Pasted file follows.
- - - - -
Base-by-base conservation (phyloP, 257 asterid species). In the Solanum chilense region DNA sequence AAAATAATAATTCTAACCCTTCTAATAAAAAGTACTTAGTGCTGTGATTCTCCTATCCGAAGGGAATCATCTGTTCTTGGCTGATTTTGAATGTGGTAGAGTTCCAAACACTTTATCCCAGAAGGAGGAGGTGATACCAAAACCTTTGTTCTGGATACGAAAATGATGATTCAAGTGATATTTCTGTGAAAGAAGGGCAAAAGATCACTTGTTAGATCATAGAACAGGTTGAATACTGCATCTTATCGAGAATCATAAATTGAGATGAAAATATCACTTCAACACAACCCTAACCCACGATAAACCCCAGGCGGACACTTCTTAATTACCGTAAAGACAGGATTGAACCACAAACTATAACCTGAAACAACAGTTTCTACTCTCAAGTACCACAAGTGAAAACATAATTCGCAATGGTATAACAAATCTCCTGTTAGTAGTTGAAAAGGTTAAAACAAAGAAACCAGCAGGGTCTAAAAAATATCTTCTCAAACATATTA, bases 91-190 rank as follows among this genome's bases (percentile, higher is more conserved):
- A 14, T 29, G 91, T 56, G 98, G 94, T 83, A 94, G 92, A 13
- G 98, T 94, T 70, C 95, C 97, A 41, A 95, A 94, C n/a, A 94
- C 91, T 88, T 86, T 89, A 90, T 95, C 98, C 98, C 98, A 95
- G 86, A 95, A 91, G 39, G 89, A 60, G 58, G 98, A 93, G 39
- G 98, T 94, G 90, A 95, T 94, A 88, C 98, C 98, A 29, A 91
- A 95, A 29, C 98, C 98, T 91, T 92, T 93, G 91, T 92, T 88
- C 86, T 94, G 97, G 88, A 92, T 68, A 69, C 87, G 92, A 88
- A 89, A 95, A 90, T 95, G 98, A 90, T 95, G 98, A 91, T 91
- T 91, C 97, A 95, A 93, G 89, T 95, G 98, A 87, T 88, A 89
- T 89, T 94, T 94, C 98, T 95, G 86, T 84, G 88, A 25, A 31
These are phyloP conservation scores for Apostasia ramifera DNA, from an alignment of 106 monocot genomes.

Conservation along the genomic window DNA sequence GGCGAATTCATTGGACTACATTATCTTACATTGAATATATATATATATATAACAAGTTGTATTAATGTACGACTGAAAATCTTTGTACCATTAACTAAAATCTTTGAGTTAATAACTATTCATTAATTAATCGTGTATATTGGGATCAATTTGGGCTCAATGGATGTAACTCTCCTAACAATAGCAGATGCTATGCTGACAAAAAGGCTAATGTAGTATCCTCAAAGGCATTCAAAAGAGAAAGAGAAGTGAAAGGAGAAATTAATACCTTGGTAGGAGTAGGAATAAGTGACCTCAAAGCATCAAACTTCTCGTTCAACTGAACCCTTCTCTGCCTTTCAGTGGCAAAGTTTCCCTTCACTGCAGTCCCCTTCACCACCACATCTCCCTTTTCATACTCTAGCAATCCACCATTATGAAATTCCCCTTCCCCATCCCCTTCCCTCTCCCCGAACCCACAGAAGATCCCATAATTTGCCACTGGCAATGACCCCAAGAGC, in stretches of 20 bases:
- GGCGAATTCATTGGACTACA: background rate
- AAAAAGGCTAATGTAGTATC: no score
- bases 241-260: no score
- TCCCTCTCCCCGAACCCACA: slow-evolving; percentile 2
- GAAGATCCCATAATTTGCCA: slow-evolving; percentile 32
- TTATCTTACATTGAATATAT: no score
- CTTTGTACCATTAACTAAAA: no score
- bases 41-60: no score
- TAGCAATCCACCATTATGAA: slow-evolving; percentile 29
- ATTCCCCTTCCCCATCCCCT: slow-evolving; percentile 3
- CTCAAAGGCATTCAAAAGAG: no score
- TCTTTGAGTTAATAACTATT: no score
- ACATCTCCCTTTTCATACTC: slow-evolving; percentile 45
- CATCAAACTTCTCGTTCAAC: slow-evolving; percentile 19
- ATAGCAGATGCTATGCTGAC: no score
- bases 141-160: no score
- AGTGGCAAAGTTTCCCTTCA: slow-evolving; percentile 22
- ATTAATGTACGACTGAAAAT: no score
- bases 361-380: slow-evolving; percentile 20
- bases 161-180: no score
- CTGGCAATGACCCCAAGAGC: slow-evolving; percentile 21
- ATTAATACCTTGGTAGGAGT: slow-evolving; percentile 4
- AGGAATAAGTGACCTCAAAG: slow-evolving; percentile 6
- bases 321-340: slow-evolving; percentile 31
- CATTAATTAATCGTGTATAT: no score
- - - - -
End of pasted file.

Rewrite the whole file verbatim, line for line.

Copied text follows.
Base-by-base conservation (phyloP, 257 asterid species). In the Solanum chilense region DNA sequence AAAATAATAATTCTAACCCTTCTAATAAAAAGTACTTAGTGCTGTGATTCTCCTATCCGAAGGGAATCATCTGTTCTTGGCTGATTTTGAATGTGGTAGAGTTCCAAACACTTTATCCCAGAAGGAGGAGGTGATACCAAAACCTTTGTTCTGGATACGAAAATGATGATTCAAGTGATATTTCTGTGAAAGAAGGGCAAAAGATCACTTGTTAGATCATAGAACAGGTTGAATACTGCATCTTATCGAGAATCATAAATTGAGATGAAAATATCACTTCAACACAACCCTAACCCACGATAAACCCCAGGCGGACACTTCTTAATTACCGTAAAGACAGGATTGAACCACAAACTATAACCTGAAACAACAGTTTCTACTCTCAAGTACCACAAGTGAAAACATAATTCGCAATGGTATAACAAATCTCCTGTTAGTAGTTGAAAAGGTTAAAACAAAGAAACCAGCAGGGTCTAAAAAATATCTTCTCAAACATATTA, bases 91-190 rank as follows among this genome's bases (percentile, higher is more conserved):
- A 14, T 29, G 91, T 56, G 98, G 94, T 83, A 94, G 92, A 13
- G 98, T 94, T 70, C 95, C 97, A 41, A 95, A 94, C n/a, A 94
- C 91, T 88, T 86, T 89, A 90, T 95, C 98, C 98, C 98, A 95
- G 86, A 95, A 91, G 39, G 89, A 60, G 58, G 98, A 93, G 39
- G 98, T 94, G 90, A 95, T 94, A 88, C 98, C 98, A 29, A 91
- A 95, A 29, C 98, C 98, T 91, T 92, T 93, G 91, T 92, T 88
- C 86, T 94, G 97, G 88, A 92, T 68, A 69, C 87, G 92, A 88
- A 89, A 95, A 90, T 95, G 98, A 90, T 95, G 98, A 91, T 91
- T 91, C 97, A 95, A 93, G 89, T 95, G 98, A 87, T 88, A 89
- T 89, T 94, T 94, C 98, T 95, G 86, T 84, G 88, A 25, A 31
These are phyloP conservation scores for Apostasia ramifera DNA, from an alignment of 106 monocot genomes.

Conservation along the genomic window DNA sequence GGCGAATTCATTGGACTACATTATCTTACATTGAATATATATATATATATAACAAGTTGTATTAATGTACGACTGAAAATCTTTGTACCATTAACTAAAATCTTTGAGTTAATAACTATTCATTAATTAATCGTGTATATTGGGATCAATTTGGGCTCAATGGATGTAACTCTCCTAACAATAGCAGATGCTATGCTGACAAAAAGGCTAATGTAGTATCCTCAAAGGCATTCAAAAGAGAAAGAGAAGTGAAAGGAGAAATTAATACCTTGGTAGGAGTAGGAATAAGTGACCTCAAAGCATCAAACTTCTCGTTCAACTGAACCCTTCTCTGCCTTTCAGTGGCAAAGTTTCCCTTCACTGCAGTCCCCTTCACCACCACATCTCCCTTTTCATACTCTAGCAATCCACCATTATGAAATTCCCCTTCCCCATCCCCTTCCCTCTCCCCGAACCCACAGAAGATCCCATAATTTGCCACTGGCAATGACCCCAAGAGC, in stretches of 20 bases:
- GGCGAATTCATTGGACTACA: background rate
- AAAAAGGCTAATGTAGTATC: no score
- bases 241-260: no score
- TCCCTCTCCCCGAACCCACA: slow-evolving; percentile 2
- GAAGATCCCATAATTTGCCA: slow-evolving; percentile 32
- TTATCTTACATTGAATATAT: no score
- CTTTGTACCATTAACTAAAA: no score
- bases 41-60: no score
- TAGCAATCCACCATTATGAA: slow-evolving; percentile 29
- ATTCCCCTTCCCCATCCCCT: slow-evolving; percentile 3
- CTCAAAGGCATTCAAAAGAG: no score
- TCTTTGAGTTAATAACTATT: no score
- ACATCTCCCTTTTCATACTC: slow-evolving; percentile 45
- CATCAAACTTCTCGTTCAAC: slow-evolving; percentile 19
- ATAGCAGATGCTATGCTGAC: no score
- bases 141-160: no score
- AGTGGCAAAGTTTCCCTTCA: slow-evolving; percentile 22
- ATTAATGTACGACTGAAAAT: no score
- bases 361-380: slow-evolving; percentile 20
- bases 161-180: no score
- CTGGCAATGACCCCAAGAGC: slow-evolving; percentile 21
- ATTAATACCTTGGTAGGAGT: slow-evolving; percentile 4
- AGGAATAAGTGACCTCAAAG: slow-evolving; percentile 6
- bases 321-340: slow-evolving; percentile 31
- CATTAATTAATCGTGTATAT: no score